About a week ago, I found myself aggressively defending what I now claim as “my city,” or when Nicholas and I are talking, “our city.” I was on a “work with” for my new job with Gordon Food Service, and was ecstatic to be riding with a 10+ year employee, a Florida transplant as of this past summer. I didn’t realize how fascinated I am by Atlanta and how proud I am to live here, until I found myself defending nearly everything about my “town.”
Yes, you have to lock your doors, even when you’re in the car…I even buckle in my purse, just in case.
I know that the traffic is obscene…but I’ve learned to plan my day around traffic and actually don’t mind my “windshield time,” as I can catch up with distance friends, enjoy NPR or sing along (badly) to classic country on my commute. Plus, doesn’t the excess of people and congestion just prove that this is the place to be? 🙂
We have seasons, (unlike my colleague’s preference for summer year round) and while the seasonal temps are a bit bi-polar at times, the cooler air allows for a wardrobe change and an extra skip in my step as the crispness feels fresh and new. And, cold weather is cuddle-weather, fireplaces, and hot chocolate. Even better. Our seasons are perfect, because it never gets too cold for too long, like it does where my family is in the Midwest—it’s never so cold that your nose hairs freeze or your skin cracks. Now that’s a win.
Yes, we have rain. Glorious rain. And the rainy days are my favorite. I don’t mind limp hair and puddles in my drainage-challenged driveway. It hydrates my soul and the pitter-patter is soothing. There is no better sleep than windows open with chilly air and the sound of a downpour.
I admit we have many “transitional” areas—there’s a rich history here, and neighborhoods that haven’t quite won the battles of the past. The graffiti/art covers the walls of many buildings and tunnels, and some call it “garbage,” but I think it’s fantastic.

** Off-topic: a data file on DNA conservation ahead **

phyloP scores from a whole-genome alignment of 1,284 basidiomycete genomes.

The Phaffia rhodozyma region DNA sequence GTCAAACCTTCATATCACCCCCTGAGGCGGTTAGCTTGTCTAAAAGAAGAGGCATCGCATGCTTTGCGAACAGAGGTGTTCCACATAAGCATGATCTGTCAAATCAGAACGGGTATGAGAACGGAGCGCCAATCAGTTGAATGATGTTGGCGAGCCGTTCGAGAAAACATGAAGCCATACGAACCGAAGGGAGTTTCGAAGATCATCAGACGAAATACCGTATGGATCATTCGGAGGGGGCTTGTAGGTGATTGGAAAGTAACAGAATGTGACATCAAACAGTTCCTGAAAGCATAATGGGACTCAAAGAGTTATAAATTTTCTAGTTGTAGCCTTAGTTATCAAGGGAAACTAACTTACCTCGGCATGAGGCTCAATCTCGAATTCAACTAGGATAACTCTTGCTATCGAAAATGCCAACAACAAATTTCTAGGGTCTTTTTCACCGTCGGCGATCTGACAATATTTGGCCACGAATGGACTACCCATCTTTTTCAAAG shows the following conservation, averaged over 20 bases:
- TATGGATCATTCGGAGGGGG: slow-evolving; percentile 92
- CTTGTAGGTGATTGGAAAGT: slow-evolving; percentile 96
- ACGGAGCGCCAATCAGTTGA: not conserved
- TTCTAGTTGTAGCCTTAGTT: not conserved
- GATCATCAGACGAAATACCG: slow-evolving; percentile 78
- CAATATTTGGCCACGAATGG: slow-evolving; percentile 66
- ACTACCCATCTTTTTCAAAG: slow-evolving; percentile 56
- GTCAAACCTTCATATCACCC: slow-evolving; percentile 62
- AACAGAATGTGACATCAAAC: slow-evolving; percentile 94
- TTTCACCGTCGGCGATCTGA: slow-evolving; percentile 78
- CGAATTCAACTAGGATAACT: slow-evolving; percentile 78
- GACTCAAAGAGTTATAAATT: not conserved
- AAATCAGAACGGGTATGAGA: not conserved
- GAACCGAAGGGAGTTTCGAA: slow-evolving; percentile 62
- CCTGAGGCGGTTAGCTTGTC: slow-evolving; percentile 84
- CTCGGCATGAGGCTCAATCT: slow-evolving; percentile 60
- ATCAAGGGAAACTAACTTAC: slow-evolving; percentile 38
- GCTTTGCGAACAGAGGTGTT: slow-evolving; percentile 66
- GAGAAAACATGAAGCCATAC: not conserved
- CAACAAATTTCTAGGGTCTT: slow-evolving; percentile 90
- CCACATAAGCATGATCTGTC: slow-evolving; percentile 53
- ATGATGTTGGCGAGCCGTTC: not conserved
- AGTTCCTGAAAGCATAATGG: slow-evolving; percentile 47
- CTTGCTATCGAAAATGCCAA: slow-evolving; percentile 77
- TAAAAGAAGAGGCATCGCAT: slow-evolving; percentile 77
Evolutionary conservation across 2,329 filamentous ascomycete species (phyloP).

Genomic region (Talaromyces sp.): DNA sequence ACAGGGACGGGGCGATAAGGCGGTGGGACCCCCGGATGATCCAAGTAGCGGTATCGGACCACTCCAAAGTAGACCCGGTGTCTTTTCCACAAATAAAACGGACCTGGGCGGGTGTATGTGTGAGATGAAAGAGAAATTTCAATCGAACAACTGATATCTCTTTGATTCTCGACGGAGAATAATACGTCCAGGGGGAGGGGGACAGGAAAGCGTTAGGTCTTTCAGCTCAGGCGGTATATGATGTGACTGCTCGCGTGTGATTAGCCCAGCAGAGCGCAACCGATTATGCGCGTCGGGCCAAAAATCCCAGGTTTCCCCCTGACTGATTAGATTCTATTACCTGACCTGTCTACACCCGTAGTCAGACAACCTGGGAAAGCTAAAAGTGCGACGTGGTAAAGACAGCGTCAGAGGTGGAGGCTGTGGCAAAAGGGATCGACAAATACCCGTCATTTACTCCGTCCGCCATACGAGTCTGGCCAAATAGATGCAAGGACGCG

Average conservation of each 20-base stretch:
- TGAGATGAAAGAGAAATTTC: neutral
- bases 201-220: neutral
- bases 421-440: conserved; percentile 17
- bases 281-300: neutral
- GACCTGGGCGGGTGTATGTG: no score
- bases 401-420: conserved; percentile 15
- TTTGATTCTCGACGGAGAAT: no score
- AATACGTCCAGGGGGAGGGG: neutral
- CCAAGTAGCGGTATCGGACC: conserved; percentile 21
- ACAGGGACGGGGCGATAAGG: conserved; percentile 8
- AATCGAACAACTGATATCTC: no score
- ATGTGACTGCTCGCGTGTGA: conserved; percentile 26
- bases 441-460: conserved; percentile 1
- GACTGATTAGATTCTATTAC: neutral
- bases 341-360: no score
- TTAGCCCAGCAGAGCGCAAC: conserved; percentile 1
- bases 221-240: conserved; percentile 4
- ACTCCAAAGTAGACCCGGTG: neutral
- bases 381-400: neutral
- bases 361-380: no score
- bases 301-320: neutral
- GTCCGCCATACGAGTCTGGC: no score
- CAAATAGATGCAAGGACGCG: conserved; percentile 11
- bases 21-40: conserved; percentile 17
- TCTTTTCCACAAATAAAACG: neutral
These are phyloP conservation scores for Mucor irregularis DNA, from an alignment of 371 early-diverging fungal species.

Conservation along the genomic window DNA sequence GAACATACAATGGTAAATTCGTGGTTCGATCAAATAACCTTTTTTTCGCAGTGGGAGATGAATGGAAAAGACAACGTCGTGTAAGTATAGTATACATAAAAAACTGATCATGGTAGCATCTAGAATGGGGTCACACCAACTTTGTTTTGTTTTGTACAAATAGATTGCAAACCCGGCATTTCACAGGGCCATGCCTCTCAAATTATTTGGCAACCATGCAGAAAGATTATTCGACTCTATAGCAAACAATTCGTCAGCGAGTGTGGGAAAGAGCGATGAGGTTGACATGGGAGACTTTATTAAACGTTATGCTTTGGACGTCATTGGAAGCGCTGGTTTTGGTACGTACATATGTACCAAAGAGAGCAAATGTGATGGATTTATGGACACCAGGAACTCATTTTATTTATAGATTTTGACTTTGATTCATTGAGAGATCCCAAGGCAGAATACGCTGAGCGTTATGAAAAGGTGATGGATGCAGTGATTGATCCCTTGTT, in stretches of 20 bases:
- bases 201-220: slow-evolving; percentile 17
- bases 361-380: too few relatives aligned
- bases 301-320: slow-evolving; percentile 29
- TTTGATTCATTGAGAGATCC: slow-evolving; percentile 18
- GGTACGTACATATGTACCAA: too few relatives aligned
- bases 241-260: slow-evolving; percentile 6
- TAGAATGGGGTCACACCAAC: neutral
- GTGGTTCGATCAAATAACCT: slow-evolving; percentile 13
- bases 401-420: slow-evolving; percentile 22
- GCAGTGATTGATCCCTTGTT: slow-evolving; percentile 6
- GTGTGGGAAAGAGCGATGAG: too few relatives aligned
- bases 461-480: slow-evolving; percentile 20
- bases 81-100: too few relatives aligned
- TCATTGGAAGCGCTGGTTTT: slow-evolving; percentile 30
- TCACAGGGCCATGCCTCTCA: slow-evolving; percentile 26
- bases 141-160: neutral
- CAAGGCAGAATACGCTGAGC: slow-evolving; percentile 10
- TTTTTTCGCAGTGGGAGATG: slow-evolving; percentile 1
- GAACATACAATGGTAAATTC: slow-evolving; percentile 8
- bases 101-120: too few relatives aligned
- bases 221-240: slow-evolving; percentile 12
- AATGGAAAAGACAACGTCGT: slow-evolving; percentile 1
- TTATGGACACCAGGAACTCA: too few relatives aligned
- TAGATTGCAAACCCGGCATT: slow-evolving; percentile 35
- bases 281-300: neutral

The niches of my city are full of eclectic characters—it’s not the all white suburbia of some folks’ choice, but a multi-cultural collection of interesting people, perfect to sit and google-eye from a park bench. There’s nothing like a trek to East Atlanta, just a mile up the street, to make me feel comfortable in my own skin. No one gawks or judges (except maybe me still gawking from the park bench), because there’s no single appropriate style, mode of transportation, or acceptable hair color. You’ll see a businessman on a bike, a 50-something on her Vespa, and the punk hair stylist on his skateboard. It’s anything goes, and that is a beautiful thing.
I love that it’s hard to find a chain restaurant (besides fast food, if you call that a restaurant) within driving distance, and that the boutiques are making a comeback in our need to “shop local” and continue to give Wal-mart and Target a run for their money. (Pun intended.)
While I know that my Floridian colleague is just merely adjusting to a new locale, I’m pretty sure I made his ears bleed with the laundry list of reasons to love Atlanta. I don’t plan on convincing him, but as my Atlanta “love-list” mentally expanded on the way home, I found myself so grateful to feel this way about a place that not only holds a good piece of our past already, but a fully vested present and an inevitable future.